If microorganisms could write, their story might also seem vaguely familiar to a work also laden with metaphorical baggage. With your lenses, you have fallen, Alice-like, into a round hole, and just as Alice-like, the results completely alter your perception of reality. At first, the denizens of this tiny world reveal no sense of purpose, no sense of direction, no awareness of past, present, or future, nothing that connects them to any familiar sign posts or behavioral traits by which we negotiate the realms of money, health, military adventure, agriculture, politics, sex, sports, or religion. You do not belong in this realm you have just entered; you have no idea what processes actually govern its existence, what its inhabitants do for a living, or how they got there. Only your education prevents you from deciding, like long-ago ancestors would have done, that they simply appeared spontaneously. Slowly, very slowly, your evolved internal wiring, established neural circuits, and past experiences, begin to re-assert themselves. You are, after all, a human being; if you have any power at all, it is to impose your will on nature, at least in terms of interpretation. They eat; they mate; and, they fight, just like I do, you think. Suddenly they sort themselves out into a pattern you recognize: thousands of them, all vibrating and smacking into one another, have gathered around an air bubble. Oh, you think; they need air; they want air. You have absolutely no idea whatsoever what they need; they are incapable of want. Your conclusion is fantasy. Five minutes have now passed. What you have seen through this lens is an irresistible drive to impose your own guiding mythology on the natural world and thus believe that you have, in fact, also imposed your will.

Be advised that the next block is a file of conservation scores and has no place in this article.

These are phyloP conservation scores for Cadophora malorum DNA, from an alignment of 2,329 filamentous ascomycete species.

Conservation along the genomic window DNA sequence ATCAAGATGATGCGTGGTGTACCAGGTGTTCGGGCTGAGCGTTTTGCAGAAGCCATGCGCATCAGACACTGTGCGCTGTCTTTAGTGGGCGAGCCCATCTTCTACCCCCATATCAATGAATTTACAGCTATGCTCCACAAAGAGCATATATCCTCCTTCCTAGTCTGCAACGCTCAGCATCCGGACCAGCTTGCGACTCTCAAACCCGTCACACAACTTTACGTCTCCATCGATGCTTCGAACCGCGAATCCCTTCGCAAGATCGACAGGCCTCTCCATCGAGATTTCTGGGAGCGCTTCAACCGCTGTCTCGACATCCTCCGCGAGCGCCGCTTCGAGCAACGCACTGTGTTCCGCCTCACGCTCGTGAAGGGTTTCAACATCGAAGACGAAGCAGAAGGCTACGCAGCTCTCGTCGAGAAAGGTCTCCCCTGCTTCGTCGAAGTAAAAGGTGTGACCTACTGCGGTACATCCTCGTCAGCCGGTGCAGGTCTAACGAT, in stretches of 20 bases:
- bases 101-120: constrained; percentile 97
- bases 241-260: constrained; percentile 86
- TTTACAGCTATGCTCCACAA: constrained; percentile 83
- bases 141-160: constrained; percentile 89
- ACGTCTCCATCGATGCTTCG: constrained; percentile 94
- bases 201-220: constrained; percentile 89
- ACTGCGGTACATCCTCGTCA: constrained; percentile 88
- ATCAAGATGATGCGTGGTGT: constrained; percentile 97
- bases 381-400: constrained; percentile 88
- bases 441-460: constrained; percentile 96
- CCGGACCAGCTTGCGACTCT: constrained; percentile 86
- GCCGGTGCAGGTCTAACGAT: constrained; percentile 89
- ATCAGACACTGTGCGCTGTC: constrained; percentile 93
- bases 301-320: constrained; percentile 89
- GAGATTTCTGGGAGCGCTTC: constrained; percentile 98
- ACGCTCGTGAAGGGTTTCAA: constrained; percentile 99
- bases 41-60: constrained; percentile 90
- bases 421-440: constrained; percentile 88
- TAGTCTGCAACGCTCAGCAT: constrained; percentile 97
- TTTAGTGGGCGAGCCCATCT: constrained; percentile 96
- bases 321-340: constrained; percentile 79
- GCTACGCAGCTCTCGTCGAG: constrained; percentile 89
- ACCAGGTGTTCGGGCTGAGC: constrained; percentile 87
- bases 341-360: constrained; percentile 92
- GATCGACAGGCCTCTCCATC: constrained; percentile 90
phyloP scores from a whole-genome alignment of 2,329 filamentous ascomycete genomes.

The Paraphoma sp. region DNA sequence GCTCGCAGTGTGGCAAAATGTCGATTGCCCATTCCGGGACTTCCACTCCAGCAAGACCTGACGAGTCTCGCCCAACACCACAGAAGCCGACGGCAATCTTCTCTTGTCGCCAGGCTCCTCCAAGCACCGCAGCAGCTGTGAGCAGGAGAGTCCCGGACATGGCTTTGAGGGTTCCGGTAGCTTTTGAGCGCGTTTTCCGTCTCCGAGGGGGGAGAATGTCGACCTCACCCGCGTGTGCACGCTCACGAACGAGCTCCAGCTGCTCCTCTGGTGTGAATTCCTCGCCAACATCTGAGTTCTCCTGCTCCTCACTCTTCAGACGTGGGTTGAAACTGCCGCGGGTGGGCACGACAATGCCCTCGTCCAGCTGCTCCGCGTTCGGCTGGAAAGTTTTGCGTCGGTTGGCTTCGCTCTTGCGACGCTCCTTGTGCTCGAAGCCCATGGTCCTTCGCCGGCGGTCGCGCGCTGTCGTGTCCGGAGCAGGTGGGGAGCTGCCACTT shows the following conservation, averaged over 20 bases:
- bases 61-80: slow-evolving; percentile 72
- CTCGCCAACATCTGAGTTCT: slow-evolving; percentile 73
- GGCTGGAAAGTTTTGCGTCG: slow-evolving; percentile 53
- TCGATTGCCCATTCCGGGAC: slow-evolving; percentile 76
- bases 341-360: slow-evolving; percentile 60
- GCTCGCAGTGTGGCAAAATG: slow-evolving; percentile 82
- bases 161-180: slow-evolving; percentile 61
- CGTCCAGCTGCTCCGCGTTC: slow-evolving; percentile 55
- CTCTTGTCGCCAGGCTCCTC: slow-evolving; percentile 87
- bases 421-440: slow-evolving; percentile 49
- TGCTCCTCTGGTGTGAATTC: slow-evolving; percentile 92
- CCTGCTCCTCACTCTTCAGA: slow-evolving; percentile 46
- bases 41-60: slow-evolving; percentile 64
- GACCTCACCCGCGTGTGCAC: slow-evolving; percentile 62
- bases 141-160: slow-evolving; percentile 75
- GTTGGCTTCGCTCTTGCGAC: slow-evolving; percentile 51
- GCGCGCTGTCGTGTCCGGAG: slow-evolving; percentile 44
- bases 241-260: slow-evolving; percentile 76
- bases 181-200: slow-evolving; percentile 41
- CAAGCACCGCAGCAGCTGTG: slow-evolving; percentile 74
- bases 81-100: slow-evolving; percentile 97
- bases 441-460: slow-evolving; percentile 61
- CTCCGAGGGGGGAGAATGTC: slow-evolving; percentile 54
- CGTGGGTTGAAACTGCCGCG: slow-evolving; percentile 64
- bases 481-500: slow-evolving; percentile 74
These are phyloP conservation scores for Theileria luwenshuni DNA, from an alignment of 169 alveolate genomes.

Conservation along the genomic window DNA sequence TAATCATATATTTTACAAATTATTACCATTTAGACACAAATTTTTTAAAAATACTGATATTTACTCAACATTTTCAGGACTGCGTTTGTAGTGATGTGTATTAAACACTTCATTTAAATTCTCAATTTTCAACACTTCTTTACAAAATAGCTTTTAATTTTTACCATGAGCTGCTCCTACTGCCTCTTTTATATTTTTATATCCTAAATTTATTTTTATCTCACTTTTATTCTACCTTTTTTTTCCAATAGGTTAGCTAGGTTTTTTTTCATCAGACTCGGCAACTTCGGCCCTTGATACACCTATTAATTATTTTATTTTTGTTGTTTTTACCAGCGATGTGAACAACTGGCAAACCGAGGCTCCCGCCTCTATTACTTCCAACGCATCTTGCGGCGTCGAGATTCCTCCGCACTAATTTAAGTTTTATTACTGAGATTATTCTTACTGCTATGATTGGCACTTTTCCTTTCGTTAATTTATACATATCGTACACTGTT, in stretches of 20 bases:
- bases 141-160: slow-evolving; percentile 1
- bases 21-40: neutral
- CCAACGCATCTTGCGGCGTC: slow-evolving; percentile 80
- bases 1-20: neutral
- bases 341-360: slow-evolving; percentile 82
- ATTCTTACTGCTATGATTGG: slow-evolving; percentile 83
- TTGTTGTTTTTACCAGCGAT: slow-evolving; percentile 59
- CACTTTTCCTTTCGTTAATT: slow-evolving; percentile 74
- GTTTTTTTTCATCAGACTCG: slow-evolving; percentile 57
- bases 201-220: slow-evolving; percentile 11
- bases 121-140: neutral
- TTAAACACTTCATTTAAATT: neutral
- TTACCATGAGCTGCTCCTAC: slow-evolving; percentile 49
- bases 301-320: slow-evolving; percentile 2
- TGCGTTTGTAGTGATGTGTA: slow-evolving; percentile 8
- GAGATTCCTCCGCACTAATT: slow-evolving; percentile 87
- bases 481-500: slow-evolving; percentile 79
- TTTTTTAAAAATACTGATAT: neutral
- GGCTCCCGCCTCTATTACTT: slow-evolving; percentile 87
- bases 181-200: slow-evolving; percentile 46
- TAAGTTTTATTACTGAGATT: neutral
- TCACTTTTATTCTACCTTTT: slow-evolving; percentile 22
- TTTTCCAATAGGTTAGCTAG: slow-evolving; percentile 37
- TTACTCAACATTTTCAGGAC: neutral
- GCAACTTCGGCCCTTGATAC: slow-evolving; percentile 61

But you cannot control what happens in this jar of grass, water, and time without creating a human work of art. You can kill everything with heat or hydrochloric acid; you can change the community makeup by adding a handful of rice or fish food; you can decide whether to let the water evaporate or keep it filled to a certain mark; and, if you’re really a masochist, you can try to isolate one of the community members in “pure” culture. But once you perform any of these acts, you’ve created something that would not have otherwise occurred naturally. The blasé ease with which you add that handful of rice mimics our approach to nature in general, whether it be mowing the yard, planting trees, digging a ship channel through the Mississippi River Delta, or burning Amazon forest at the rate of fifty acres a minute, year after year. Eventually the infusion culture will collapse, no matter what you do. Eventually there will be no more movement under the lens. The difference between your jar and the tropical forest is one of the big take-home lessons: you can start another jar, generating that mystery at will, but you can never replace the biological diversity lost when that forest is gone.
The epigraph from chapter 4, Through a Lens
But what’s to come of it? Nothing, as far as I know: because most students go there to make money out of science, or to get a reputation in the learned world. But in lens-grinding, and discovering things hidden from our sight, these count for naught. And I am satisfied too that not one man in a thousand is capable of such study . . . And over and above all, most men are not curious to know: nay, some even make no bones about saying, What does it matter whether we know this or not?
—Antony van Leeuwenhoek, 1715, in a letter to Gottfried Leibniz explaining why he is not training people to grind lenses.
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